Nationalist Party (Nationalists): The formation of the United Party meant that members of the Nationalist Party ran as United Party candidates; see the note on the United Party, above. In this database, then party name Nationalist Party (Nationalists) is used even though some references -- and contemporary commentary -- referred to the party in Western Australia as the National Party; the use of the label 'Nationalist' is used to distinguish the party from the National Party which emerged in the 1970s.
Women's Electoral League: The votes for this party grouping were all cast for Edith Cowan who ran as a candidate for the League in the electoral district of East Perth. Edith Cowan was the first woman elected to any Australian parliament; she had won the seat of Perth West as a Nationalist Candidate for the Legislative Assembly in 1921, but was defeated (by a rival Nationalist Party candidate) at the 1924 election.
For information on the feminist movement in Western Australia, see P Biskup, 'The Westralian Feminist Movement', University Studies in Western Australian History, [University of Western Australia], 3 (3), October 1959: 71-84, and David Black and Harry Phillips, Making a difference: Women in the Western Australian Parliament 1921-1999 , (Perth : Parliament of Western Australia, 2000, ISBN 0730744647).
For information on Edith Cowan's life and career, see Margaret Brown, 'Cowan, Edith Dircksey (1861 - 1932)', Australian Dictionary of Biography, Volume 8, pp 123-124, (Melbourne University Press, 1981). online at:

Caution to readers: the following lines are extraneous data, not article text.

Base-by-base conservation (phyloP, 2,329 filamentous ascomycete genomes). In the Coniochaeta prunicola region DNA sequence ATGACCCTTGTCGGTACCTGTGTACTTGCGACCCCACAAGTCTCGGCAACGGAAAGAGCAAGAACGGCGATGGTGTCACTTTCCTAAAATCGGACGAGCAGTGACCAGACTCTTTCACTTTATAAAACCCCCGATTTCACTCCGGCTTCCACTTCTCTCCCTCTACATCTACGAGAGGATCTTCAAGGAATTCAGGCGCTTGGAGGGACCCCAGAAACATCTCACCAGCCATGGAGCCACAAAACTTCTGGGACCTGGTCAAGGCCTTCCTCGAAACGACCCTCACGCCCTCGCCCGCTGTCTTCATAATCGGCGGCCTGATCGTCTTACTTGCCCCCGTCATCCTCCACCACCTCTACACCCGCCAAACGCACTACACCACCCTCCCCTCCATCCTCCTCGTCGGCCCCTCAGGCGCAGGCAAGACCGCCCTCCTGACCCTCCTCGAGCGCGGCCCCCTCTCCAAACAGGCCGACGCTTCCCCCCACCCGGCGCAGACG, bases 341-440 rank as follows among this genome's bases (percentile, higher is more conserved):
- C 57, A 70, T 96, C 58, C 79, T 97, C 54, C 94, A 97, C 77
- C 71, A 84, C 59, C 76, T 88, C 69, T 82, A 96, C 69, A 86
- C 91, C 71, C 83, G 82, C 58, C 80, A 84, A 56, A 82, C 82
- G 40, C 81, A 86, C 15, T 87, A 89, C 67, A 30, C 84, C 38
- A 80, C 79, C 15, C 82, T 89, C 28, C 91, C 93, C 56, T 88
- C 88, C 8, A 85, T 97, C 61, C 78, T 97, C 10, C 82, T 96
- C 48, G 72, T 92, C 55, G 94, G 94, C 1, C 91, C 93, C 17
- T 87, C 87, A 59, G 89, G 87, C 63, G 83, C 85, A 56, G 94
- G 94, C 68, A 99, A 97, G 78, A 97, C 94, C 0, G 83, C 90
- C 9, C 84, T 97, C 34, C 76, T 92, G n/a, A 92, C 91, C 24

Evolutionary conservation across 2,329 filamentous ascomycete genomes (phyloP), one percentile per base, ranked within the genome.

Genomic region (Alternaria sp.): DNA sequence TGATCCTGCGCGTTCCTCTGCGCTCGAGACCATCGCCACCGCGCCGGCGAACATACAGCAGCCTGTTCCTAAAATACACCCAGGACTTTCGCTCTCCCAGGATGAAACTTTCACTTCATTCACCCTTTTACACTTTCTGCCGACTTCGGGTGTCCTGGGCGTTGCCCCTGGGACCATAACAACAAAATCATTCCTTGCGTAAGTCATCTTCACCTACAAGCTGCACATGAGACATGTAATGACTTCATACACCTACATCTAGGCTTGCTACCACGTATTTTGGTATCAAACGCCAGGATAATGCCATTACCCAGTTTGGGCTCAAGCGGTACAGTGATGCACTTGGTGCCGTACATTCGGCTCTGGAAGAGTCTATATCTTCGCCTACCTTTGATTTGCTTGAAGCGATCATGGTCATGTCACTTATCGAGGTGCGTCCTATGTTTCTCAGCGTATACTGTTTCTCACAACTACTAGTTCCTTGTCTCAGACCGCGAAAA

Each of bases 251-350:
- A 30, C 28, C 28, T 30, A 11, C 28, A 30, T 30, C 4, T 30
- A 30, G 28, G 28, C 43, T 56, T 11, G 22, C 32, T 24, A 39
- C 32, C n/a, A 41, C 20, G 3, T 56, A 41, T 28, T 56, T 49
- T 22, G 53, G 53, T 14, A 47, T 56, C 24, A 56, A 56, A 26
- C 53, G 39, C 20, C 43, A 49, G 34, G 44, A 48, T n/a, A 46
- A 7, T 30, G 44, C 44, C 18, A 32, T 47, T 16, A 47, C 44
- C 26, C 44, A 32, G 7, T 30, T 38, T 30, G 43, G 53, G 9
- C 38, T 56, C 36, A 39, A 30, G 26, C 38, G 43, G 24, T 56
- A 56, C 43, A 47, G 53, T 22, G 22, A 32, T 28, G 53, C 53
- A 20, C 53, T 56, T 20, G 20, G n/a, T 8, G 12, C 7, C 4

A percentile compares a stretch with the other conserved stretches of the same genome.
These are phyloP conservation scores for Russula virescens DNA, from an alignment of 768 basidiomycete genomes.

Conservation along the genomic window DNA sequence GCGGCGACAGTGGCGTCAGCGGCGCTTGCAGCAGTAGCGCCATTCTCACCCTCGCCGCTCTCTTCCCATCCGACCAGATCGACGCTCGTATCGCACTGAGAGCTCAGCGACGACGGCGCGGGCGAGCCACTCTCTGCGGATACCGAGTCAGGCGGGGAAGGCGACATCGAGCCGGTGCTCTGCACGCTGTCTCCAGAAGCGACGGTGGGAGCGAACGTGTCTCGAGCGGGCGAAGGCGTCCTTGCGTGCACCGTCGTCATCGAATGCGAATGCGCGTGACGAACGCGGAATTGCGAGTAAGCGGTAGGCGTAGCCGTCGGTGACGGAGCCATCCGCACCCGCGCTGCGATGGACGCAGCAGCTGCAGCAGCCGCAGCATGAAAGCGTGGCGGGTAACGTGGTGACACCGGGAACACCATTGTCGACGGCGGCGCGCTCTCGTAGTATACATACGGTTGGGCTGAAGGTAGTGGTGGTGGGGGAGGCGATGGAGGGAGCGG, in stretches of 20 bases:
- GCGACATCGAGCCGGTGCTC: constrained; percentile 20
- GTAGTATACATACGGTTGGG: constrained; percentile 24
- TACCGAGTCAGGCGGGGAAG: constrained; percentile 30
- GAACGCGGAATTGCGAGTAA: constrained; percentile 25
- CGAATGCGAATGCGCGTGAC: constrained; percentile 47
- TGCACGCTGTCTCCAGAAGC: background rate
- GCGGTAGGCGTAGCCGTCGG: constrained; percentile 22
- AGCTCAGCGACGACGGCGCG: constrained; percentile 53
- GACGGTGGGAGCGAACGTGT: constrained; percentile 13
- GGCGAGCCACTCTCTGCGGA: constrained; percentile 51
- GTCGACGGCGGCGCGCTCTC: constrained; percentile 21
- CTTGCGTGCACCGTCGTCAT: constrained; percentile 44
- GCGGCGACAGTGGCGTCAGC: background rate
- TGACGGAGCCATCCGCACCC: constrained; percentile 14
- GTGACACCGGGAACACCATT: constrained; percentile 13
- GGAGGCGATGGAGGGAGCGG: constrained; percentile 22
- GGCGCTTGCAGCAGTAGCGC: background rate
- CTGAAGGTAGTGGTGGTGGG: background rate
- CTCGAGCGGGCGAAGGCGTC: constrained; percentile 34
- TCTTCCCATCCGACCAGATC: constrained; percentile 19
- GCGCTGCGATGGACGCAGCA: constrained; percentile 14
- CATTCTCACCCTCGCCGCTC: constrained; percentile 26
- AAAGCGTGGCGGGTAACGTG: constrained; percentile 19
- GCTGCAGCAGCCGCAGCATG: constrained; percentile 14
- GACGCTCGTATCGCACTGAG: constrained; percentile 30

References: For the political context of this election (1927), see David Black, 'The Era of Labor Ascendancy 1924-1947', in C T Stannage (editor), A New History of Western Australia, pp 406-440, (Perth: University of Western Australia Press, 1981, ISBN 0855641819).
For an overview of the context of Western Australian parliamentary and electoral politics in this period, see David Black, 'Factionalism and Stability, 1911-1947', in David Black (editor), The House on the Hill: A History of the Parliament of Western Australia 1832-1990, pp 97-151, (Perth: Western Australian Parliamentary History Project, Parliament of Western Australia, 1991, ISBN 0730939839).
Colin A Hughes and B D Graham, A Handbook of Australian Government and Politics 1890-1964, (Canberra: Australian National University Press, 1968, SBN 708102700); Colin A Hughes and B D Graham, Voting for the South Australian, Western Australian and Tasmanian Lower Houses 1890-1964, (Canberra: Department of Political Science, Research School of Social Sciences, Australian National University, 1976, ISBN 0708113346); David Black, Election Statistics Legislative Assembly of Western Australia 1890-1996, Listed Alphabetically by Constituency, (Perth: Parliament of Western Australia and Western Australian Electoral Commission, 1997); and David Black. An Index to Parliamentary Candidates in Western Australian Elections State and Federal 1890-2006, 2nd edition, (Perth: Parliament of Western Australia, 2006, ISBN 1920830774).